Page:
Categories: Analyst Blogs
Competitive pressures often cause companies to lose focus when adopting product marketing strategies. These pressures come from executives and boards, and can be intense. They can also cause a vendor to pay attention to the wrong things, instead of putting the attention on the customer.
Vendor strategies must start with a few basics: What is the best way to position a product, and what product characteristics are necessary to meet future needs? Positioning a product is foremost about fitting customer needs. Describing how it fits those needs can be done in many ways, and typically there are multiple approaches taken in addition to data sheets and product specifications. These include:
• A short description of how the product can be used to meet the customer’s needs.
• A longer document that has details of usage in a specific environment.
• A white paper that explains the product in context of the value it can bring.
Positioning statements usually includes how a product fares against the competition. One sign of misguided focus is when the lead information about how competitive the product is starts with the negatives of a competing product. By starting with competitors’ negatives instead of laying out its product’s advantages, a vendor risks wasting the limited time a customer will spend on the material. For us at Evaluator Group, when we put together our Evaluation Guides for customers, starting with the negatives is a big red flag.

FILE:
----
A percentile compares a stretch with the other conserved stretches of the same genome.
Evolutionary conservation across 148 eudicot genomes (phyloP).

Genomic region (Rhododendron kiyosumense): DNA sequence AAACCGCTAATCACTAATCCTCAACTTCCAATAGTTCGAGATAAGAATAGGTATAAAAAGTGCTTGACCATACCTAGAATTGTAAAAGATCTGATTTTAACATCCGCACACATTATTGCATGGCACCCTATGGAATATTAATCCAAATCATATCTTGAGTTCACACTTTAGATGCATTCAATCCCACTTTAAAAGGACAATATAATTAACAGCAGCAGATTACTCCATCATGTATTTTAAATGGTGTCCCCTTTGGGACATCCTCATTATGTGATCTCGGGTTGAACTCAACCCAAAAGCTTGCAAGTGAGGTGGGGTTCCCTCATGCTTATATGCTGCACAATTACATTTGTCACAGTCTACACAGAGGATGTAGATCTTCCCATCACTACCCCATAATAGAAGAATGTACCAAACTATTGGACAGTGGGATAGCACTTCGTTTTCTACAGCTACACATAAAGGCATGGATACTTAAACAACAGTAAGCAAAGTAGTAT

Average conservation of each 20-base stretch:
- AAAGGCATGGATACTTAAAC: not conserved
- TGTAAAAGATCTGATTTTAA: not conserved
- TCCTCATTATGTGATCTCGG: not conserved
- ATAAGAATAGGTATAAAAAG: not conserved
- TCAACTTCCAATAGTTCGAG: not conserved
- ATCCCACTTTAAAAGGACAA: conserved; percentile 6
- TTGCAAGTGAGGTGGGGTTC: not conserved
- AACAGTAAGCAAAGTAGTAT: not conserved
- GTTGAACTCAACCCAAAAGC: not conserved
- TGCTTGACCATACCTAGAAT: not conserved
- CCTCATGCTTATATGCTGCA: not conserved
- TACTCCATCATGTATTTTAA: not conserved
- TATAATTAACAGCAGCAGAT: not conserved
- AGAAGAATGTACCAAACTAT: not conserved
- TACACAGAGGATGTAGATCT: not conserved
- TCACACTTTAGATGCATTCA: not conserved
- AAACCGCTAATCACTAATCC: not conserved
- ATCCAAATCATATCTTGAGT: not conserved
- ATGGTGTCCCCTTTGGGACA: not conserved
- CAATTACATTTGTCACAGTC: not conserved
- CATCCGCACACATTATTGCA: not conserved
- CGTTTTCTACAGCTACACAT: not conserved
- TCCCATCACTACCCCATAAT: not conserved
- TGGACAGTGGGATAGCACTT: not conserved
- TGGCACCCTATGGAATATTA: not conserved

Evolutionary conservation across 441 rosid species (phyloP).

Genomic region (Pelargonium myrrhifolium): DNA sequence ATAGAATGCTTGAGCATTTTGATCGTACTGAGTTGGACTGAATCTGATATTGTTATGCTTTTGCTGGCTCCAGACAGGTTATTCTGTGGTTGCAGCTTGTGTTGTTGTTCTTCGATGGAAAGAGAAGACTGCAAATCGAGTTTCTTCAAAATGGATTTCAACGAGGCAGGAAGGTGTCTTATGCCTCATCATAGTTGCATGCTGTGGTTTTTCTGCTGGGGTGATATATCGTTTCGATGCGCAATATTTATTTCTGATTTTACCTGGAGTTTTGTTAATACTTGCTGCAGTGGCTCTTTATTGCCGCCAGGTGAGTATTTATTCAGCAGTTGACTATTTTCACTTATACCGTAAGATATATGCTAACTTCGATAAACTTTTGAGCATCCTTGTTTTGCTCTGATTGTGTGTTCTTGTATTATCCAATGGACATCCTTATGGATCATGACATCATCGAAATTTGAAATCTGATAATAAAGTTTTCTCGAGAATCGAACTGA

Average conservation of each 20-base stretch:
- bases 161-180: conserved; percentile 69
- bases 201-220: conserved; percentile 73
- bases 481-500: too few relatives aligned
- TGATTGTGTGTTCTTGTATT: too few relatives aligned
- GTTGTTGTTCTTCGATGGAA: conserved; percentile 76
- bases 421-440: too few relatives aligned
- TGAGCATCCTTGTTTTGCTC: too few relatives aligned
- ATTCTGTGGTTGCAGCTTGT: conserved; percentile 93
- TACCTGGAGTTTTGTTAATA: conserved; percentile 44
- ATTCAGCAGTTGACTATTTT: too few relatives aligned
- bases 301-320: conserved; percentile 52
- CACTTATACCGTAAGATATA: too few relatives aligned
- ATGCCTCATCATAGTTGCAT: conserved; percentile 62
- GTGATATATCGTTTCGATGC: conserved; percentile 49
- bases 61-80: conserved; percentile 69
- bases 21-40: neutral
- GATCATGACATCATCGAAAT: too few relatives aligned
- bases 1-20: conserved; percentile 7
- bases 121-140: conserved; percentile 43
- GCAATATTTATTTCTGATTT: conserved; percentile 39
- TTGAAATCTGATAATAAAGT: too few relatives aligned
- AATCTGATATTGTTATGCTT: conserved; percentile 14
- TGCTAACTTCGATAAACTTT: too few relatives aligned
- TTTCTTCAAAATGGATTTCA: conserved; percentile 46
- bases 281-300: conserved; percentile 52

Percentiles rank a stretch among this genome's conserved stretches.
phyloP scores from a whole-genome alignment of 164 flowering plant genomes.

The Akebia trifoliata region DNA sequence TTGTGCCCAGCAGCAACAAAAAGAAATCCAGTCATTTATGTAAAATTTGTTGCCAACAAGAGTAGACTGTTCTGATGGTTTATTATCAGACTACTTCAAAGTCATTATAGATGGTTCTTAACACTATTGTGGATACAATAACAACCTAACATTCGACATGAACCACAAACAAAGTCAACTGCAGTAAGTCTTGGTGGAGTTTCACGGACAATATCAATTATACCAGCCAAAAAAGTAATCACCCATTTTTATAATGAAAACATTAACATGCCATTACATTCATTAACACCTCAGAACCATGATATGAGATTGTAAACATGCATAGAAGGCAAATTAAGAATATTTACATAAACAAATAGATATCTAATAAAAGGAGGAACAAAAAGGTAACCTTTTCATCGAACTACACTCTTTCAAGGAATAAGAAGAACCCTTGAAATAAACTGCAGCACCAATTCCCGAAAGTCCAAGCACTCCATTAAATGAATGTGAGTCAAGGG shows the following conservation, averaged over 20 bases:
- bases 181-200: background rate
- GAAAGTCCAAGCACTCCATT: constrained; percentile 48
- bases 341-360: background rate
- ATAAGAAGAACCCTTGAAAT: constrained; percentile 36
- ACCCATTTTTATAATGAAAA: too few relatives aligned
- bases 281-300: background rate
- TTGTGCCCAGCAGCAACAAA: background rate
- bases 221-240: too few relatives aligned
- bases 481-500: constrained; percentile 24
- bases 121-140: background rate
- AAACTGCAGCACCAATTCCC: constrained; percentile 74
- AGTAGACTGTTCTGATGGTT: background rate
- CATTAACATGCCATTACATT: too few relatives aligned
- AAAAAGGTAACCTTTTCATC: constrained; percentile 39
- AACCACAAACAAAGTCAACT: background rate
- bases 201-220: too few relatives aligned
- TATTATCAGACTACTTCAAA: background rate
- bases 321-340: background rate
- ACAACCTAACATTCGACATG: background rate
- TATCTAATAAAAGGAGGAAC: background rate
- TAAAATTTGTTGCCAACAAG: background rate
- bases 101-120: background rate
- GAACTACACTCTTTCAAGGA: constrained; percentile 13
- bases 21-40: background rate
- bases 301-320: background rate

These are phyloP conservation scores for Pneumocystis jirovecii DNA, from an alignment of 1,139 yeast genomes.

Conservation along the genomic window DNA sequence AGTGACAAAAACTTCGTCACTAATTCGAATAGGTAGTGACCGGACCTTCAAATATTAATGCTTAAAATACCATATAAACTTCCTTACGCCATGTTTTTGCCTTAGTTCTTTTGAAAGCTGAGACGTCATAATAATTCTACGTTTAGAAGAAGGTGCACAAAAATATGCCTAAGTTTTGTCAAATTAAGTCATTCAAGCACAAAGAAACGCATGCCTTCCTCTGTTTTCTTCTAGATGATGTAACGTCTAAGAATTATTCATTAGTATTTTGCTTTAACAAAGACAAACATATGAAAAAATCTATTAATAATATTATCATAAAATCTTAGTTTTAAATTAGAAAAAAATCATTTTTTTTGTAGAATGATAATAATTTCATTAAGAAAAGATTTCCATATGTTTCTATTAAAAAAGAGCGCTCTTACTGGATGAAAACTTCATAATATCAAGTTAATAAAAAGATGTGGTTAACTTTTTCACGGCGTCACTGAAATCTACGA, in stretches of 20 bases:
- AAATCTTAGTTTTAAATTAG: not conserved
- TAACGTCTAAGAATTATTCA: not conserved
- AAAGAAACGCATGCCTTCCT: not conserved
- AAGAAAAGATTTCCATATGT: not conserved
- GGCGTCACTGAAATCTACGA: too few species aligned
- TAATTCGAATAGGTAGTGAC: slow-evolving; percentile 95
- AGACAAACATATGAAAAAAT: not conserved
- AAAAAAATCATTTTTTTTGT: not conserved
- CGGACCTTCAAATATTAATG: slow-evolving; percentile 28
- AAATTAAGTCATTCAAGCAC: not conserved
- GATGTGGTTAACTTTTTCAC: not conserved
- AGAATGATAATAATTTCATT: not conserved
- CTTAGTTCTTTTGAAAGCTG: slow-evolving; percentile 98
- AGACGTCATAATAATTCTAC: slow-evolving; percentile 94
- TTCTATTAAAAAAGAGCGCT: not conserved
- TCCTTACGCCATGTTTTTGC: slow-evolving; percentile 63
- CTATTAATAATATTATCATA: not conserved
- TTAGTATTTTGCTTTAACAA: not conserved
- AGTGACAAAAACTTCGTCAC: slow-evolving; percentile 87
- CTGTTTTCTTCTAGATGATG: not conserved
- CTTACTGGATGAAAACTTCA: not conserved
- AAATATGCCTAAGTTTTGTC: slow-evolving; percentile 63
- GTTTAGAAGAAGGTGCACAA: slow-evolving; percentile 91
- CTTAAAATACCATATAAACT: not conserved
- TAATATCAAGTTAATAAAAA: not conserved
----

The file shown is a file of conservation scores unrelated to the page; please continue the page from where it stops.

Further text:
Delivering a product that meets future needs is another area where a company can get its focus skewed. Common focus miscues include:
• Lacking an intimate understanding of customer operational characteristics and their business processes.
• Lacking good judgment of the adoption probability within a specific timeframe of new technology by customers.
• Using general surveys to predict future customer needs.
• Watching what competitors are doing and trying to follow their lead.
These mistakes lead vendors to look in the rear-view mirror. Instead of looking out the windshield when making plans, they look back to see what has already happened.
Keeping the pressures in perspective and maintaining focus on how to position and deliver products can be tough for some companies. Those that do it well are more successful and from our perspective have a better handle on the competitive environment. Companies that have allowed their focus to shift make big mistakes and become less competitive.